Novelist Philip Roth has been a well known American writer since the late 1950’s. Probably his best know novel is Portnoy’s Complaint, published in 1969. He won the Pulitzer Prize in 1997.
The following is an excerpt from an interview with him in Der Spiegel. This excerpt covers his thoughts about contemporary politics in the
From Der Spiegel:
SPIEGEL: Do you still care about politics? Are you following the 2008 election?
Roth: Unfortunately, yeah. I didn't, until about two weeks ago -- until then it wasn't real. Then I watched the
primary debates, and the Republicans are so unbelievably impossible. I watched the Democratic ones and became interested in Obama. I think I'll vote for him. New Hampshire
SPIEGEL: What made you interested in Obama?
Roth: I'm interested in the fact that he's black. I feel the race issue in this country is more important than the feminist issue. I think that the importance to blacks would be tremendous. He's an attractive man, he's smart, he happens to be tremendously articulate. His position in the Democratic Party is more or less okay with me. And I think it would be important to American blacks if he became president.
SPIEGEL: It could change society, couldn't it?
Roth: Yes, it could. It would say something about this country, and it would be a marvelous thing. I don't know whether it's going to happen. I rarely vote for anybody who wins. It's going to be the kiss of death if you write in your magazine that I'm going to vote for Barack Obama. Then he's finished!
SPIEGEL: The discussions around Obama remind us of your figure Coleman Silk, the hero of "The Human Stain," who is black with unusually light skin and then invents a Jewish biography. What we mean is the questions of belonging, of right and wrong behavior. Is Barack Obama black enough?
Roth: I know this discussion goes on, but I think it will disappear if he gets the nomination. The reality of his running will wash that away. Anybody who's half white and half black is considered black anyway. That's one drop of blood.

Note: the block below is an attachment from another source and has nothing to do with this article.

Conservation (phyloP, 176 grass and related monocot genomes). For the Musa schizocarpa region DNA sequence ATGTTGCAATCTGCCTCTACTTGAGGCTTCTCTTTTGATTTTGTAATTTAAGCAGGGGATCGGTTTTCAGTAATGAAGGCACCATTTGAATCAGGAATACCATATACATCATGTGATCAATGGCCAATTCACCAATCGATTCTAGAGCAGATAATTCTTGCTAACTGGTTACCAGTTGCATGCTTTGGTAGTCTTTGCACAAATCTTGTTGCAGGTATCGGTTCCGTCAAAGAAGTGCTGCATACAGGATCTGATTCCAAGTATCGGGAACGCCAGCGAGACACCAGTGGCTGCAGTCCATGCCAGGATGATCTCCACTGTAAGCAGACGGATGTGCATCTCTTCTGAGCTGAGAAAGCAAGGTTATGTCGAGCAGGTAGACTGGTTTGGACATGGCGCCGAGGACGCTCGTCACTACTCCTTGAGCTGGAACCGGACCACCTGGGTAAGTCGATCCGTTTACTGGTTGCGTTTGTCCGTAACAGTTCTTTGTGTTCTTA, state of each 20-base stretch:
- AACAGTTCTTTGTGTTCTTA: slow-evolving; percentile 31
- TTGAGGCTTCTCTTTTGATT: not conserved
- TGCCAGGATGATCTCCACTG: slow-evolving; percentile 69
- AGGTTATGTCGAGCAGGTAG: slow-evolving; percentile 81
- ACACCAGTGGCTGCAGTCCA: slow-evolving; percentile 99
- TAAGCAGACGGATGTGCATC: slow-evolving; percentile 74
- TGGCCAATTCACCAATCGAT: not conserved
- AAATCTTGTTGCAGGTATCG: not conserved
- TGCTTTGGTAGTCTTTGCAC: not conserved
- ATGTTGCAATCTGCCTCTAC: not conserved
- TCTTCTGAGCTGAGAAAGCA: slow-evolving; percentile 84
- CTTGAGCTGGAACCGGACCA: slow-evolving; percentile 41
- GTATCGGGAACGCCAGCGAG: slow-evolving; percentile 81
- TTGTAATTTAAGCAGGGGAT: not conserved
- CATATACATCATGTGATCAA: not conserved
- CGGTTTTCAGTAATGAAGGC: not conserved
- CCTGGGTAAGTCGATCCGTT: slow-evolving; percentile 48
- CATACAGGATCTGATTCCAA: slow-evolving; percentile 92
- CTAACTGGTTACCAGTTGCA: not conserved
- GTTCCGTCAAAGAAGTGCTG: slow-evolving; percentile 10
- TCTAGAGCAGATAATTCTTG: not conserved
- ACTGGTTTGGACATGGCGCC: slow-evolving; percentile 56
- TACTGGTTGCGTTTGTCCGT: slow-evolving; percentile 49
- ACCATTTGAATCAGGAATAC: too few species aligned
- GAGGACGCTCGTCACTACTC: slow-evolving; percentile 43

SPIEGEL: For whites to consider him black, yes. But the question is whether the blacks consider him black.
Roth: They will once the election goes on. If he gets the nomination.
SPIEGEL: Do you actually believe that Obama could change
or could change politics? Washington
Roth: I'm interested in what merely his presence would be. You know, who he is, where he comes from, that is the change. That is the same thing with Hillary Clinton, just who she is would create a gigantic change. As for all that other rhetoric about change, change, change -- it's pure semantics, it doesn't mean a thing. They'll respond to particular situations as they arise.
SPIEGEL: Are you interested in the
as a couple? Are they literary figures? Clintons
Roth: Oh, this is the soap opera side. They're tremendously aggressive, I think they'll say or do anything actually that they can get away with, but no, they don't interest me as a couple. Bill Clinton was interesting as the president -- I don't know what he is now. I think they can overplay that hand, being aggressive, and people will be irritated by it.
SPIEGEL: What will remain of the current president, George W. Bush? Could he be forgotten once he leaves office?
Roth: He was too horrendous to be forgotten. There will be an awful lot written about this. And there's a lot to be written about the war. There's a lot to be written about what he did with Reaganism, since he went much further than Reagan. So he won't be forgotten. Someone has said he's the worst American president we've ever had. I think that's true.
Roth: Well, the biggest thing would be the war, the deceptions surrounding the entrance into the war. The absolute cynicism that surrounds the deception. The cost of the war, the Treasury and the lives of the Americans. It's hideous. There is nothing quite like it. The next thing would be the attitude towards global warming, which is a global crisis, and they were utterly indifferent, if not hostile, to any attempt to address it. And so on and so on and so on and so on. So he's done a lot of harm.
SPIEGEL: Since your book is set in that week during the 2004 elections, can you explain why Americans voted for Bush once again?
Roth: I suspect it was the business of being in a war and not wanting to change, and political stupidity. Why does anybody elect anybody? I thought highly of John Kerry when he began, but he couldn't stand up against Bush. The Democrats aren't brutes, which is too bad, because the Republicans are brutes. Brutes win.
You can read the entire interview here.